Taxonomy for integrating scheduling theory and human factors: Review and research opportunities
Consider a human facing a variety of physically or cognitively demanding tasks, who then performs these tasks in a sequence that has been determined either strategically or arbitrarily. just as the exhaustive scheduling literature has repeatedly demonstrated the significant impact that scheduling decisions have on system performance, the human factors literature suggests that task sequencing decisions have a profound impact on human performance and well-being. The latter claim is justified almost exclusively by empirical methods. The alternative of applying classic scheduling theory to sequencing decisions involving human tasks was proposed over a decade ago. However, these pioneering frameworks did not delineate a mathematical basis for incorporating human behavior into the machine scheduling paradigm. The purpose of this paper is to establish a framework for scheduling human tasks that account for physical and/or cognitive human characteristics and behaviors. The framework is constructed by surveying the human factors literature in an effort to identify human characteristics that are relevant to task sequencing, and by reviewing emerging areas of the scheduling literature that are auspicious with respect to modeling these human characteristics in a scheduling context. Interdisciplinary research opportunities in scheduling and human factors are also discussed. Relevance to industry: This paper is inspired by the physical and cognitive challenges associated with semi-automated order picking in warehouses. While pick schedules are often designed in practice based on metrics such as maximizing throughput and meeting delivery schedules, this paper describes a framework for task sequencing that accounts for the worker's risk and aims to maximize the worker's productivity. The proposed task-sequencing framework is general and relevant to any working environment characterized by demanding tasks, task variety, and objectives related to productivity and safety. (C) 2008 Elsevier B.V. All rights reserved.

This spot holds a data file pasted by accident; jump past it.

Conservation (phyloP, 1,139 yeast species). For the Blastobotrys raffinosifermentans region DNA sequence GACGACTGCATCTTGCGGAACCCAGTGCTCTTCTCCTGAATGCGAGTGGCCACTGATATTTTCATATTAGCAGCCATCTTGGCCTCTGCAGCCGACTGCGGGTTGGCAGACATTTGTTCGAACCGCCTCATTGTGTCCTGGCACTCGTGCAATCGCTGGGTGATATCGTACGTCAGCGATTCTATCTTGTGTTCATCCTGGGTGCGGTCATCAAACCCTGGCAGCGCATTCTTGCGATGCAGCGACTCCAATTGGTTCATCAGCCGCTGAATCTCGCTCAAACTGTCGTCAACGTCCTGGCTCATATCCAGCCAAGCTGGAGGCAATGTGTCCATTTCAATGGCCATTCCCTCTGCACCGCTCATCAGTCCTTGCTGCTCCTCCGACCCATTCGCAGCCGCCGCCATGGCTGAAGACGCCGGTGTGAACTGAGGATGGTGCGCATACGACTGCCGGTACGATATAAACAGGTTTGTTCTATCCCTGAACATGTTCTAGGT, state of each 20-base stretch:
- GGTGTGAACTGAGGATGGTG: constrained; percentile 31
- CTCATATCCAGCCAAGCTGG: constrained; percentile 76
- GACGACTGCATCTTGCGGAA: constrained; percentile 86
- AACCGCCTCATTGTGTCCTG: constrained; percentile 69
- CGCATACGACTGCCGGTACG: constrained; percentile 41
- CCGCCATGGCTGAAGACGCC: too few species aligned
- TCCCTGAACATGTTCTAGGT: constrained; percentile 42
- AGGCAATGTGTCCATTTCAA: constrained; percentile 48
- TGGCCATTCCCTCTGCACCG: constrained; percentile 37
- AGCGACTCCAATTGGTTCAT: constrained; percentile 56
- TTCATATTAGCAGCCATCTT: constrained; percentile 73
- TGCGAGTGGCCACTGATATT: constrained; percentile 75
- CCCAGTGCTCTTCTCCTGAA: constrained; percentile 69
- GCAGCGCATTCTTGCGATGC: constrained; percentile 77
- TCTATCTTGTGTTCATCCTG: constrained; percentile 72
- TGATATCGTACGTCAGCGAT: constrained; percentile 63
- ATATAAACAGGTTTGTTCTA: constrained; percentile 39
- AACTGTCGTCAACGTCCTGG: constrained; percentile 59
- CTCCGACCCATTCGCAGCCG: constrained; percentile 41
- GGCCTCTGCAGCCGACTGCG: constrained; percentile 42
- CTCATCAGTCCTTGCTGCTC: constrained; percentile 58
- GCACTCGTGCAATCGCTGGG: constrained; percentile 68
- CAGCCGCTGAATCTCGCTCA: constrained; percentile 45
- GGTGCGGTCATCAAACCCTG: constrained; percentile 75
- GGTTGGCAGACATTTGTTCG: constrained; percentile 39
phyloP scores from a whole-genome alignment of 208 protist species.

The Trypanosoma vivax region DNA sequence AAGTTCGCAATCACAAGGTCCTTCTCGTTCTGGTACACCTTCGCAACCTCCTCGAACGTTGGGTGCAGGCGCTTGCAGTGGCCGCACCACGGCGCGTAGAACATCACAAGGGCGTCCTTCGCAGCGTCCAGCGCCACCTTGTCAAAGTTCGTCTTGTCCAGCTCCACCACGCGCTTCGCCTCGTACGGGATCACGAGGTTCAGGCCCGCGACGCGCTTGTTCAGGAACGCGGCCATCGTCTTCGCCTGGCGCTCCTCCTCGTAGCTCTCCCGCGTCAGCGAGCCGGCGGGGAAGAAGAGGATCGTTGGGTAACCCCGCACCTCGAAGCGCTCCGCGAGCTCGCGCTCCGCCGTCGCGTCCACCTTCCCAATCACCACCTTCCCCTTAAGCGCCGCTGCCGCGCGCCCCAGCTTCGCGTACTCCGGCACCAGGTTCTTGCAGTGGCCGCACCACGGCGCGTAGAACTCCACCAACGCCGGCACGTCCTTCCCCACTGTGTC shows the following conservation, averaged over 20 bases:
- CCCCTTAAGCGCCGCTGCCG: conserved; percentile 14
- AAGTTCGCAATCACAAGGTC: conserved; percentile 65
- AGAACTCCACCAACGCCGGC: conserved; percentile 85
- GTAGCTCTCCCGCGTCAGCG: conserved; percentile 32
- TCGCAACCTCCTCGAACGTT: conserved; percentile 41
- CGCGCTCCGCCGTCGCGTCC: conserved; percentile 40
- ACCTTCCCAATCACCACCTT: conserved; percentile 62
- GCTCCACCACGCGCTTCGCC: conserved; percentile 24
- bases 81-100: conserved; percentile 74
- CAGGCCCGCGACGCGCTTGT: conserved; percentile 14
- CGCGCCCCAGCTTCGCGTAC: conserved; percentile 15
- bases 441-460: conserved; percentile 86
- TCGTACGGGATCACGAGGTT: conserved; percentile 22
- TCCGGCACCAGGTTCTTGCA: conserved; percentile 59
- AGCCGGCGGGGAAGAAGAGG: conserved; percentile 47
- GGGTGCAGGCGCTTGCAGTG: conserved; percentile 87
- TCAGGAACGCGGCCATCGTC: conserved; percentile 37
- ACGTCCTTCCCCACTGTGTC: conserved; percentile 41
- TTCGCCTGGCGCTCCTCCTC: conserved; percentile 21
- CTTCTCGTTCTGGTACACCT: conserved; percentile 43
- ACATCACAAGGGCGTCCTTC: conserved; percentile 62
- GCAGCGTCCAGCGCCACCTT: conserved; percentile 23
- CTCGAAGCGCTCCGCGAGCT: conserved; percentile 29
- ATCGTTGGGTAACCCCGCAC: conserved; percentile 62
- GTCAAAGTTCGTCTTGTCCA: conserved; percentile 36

International Journal of Industrial Ergonomics
"Taxonomy for integrating scheduling theory and human factors: Review and research opportunities" (2009). Faculty Bibliography 2000s. 1821.